Has a restricted distribution in China within the Yangtse Valley due to loss of habitat
Endemic to China where it is recorded from the lower Chang Jiang (Yangtse) valley (Anhui, Hunan, Jiangxi, Jiangsu, Zhejiang).
Habitat and Ecology
Pseudolarix amabilis is a component of the mixed mesophytic, partly evergreen forest, very rich in tree species (Wang, 1961). Its altitudinal range is from 180 to 1000m above sea-level, so it is a component of lowland forest in a warm temperate, humid climate which can experience occasional cold winter frost at the higher altitude. This species grows on a variety of soils derived from acidic rock; it does not occur on limestone. Several localities where P. amabilis still occurs in the wild are likely to have been altered by man and will support secondary forest, indicated by the presence of Cunninghamia lanceolata and Pinus spp.; some of these trees may have been planted in reforestation projects nearby. On the other hand, P. amabilis is a light demanding tree and perhaps not a constituent of a late phase in the succession, which tends to angiosperm (broad-leaved) dominance. Undisturbed primary forest that contains P. amabilis is now extremely rare and, if it still exists, should be subjected to detailed ecological study.
The true geographic range of this species is difficult to ascertain. In Atlas of the Gymnosperms of China (Ying et al., 2004), a map with dots (based on herbarium specimen data from Chinese herbaria) gives a much wider range than accepted for the IUCN Redlist. A map given in China Plant Red Data Book 1 (Fu & Jin, 1992) is similarly optimistic. A check by Dr Xiang Qiao-ping in the Beijing Herbarium (PE) revealed that most of these specimens were collected from planted trees or trees in villages and towns (e.g. near temples) that did not occur in the wild. This problem is acknowledged in Flora of China 4 (1999). Wang (1961) indicates that this tree has its natural habitat in northern Zhejiang.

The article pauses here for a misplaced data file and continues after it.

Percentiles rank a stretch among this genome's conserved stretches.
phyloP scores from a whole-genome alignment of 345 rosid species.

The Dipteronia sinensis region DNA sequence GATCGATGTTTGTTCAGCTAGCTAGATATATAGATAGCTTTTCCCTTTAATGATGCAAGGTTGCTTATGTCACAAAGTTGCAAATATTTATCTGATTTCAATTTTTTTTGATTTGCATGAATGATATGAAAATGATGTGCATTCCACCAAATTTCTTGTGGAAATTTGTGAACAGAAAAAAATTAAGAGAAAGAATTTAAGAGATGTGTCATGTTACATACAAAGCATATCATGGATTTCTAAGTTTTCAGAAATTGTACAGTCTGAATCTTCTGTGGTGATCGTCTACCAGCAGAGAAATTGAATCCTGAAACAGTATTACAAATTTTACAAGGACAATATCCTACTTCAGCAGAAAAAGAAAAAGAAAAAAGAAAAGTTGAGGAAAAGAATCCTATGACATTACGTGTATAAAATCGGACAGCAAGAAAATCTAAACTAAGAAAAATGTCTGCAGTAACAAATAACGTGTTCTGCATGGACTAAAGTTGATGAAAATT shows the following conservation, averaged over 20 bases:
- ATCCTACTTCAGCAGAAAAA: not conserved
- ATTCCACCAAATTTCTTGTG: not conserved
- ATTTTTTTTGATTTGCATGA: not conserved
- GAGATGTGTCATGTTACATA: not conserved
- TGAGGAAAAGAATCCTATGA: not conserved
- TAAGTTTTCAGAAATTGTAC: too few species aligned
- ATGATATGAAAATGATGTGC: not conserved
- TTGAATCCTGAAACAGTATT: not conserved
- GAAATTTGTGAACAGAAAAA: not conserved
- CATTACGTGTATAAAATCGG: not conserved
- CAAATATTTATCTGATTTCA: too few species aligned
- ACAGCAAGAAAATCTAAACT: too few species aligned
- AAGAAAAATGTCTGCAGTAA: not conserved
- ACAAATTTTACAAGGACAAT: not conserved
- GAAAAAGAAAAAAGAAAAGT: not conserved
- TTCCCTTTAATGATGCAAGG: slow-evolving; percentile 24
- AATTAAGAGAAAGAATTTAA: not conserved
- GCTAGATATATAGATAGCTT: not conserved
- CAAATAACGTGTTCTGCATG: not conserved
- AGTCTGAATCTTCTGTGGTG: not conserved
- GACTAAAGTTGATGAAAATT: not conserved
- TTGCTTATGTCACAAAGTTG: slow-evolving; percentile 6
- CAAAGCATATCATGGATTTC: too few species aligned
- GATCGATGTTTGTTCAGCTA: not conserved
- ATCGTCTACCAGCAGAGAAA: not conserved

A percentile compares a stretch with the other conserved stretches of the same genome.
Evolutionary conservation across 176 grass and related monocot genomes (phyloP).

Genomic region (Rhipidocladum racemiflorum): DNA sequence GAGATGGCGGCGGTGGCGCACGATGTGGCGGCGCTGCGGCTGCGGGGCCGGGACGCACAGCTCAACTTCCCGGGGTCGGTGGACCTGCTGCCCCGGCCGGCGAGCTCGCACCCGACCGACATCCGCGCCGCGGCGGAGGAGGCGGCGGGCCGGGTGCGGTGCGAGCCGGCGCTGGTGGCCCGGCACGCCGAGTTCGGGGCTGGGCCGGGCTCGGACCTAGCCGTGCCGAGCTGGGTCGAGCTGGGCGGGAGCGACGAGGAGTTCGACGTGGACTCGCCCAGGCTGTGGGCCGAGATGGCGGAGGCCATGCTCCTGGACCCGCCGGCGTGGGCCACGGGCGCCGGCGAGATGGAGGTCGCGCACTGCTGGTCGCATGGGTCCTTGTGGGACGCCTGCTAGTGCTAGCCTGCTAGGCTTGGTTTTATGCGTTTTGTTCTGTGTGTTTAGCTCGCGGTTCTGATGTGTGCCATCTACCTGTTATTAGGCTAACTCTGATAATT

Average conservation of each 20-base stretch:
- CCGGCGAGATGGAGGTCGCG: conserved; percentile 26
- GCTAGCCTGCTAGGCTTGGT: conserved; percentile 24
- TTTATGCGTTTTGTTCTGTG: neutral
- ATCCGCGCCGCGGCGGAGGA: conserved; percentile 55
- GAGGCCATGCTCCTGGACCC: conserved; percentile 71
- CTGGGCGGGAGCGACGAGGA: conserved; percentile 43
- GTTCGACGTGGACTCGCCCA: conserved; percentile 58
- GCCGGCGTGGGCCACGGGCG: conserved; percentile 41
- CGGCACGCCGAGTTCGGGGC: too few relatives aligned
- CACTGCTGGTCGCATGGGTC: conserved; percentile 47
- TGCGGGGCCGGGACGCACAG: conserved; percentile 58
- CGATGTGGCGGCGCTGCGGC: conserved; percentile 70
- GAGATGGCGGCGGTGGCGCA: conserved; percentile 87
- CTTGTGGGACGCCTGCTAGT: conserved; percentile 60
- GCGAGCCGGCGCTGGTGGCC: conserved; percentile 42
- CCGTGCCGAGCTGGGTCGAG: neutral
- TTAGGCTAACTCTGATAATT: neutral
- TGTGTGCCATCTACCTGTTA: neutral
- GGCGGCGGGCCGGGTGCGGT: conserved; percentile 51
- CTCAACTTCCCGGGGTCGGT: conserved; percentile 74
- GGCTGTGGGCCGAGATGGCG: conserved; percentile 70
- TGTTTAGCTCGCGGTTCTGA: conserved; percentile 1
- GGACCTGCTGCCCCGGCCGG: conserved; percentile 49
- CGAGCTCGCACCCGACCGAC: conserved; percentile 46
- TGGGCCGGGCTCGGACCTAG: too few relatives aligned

The natural distribution of this species is based upon the populations in and around Zhejiang and two localities in southern Anhui and northern Jiangxi and (tentatively) one in Hunan; all other herbarium based localities are believed to be planted or introduced and here and there perhaps naturalized; they are excluded from the assessment. This species is very rare in the wild and occurs in a few remnants of primary forest on isolated mountains. Most locations are not within protected areas and loss of habitat is still continuing in this densely populated part of China. A detailed survey of existing truly natural populations occurring in primary mixed forest to determine more exactly the number of remaining mature trees, as well as the number of populations and their localities, is a first and necessary step to conservation action. This should next lead to the establishment of protected areas including the major sites and populations. The habitat at Tianmu Shan is being altered by the invasion of Cryptomeria japonica which was planted in the area and has now become naturalized. In Tianmu Shan, fewer than 100 mature individuals were seen and there were no signs of any recruitment (T. Christian pers. obs. 2010). it seems that the population is likely to be small and restricted to small areas.
Tianmu Shan is a protected area, and it probably occurs in other protected areas. There is also a ban on logging in place. Further research is required on the range of this species, the population size and trends and the nature and impact of any threats.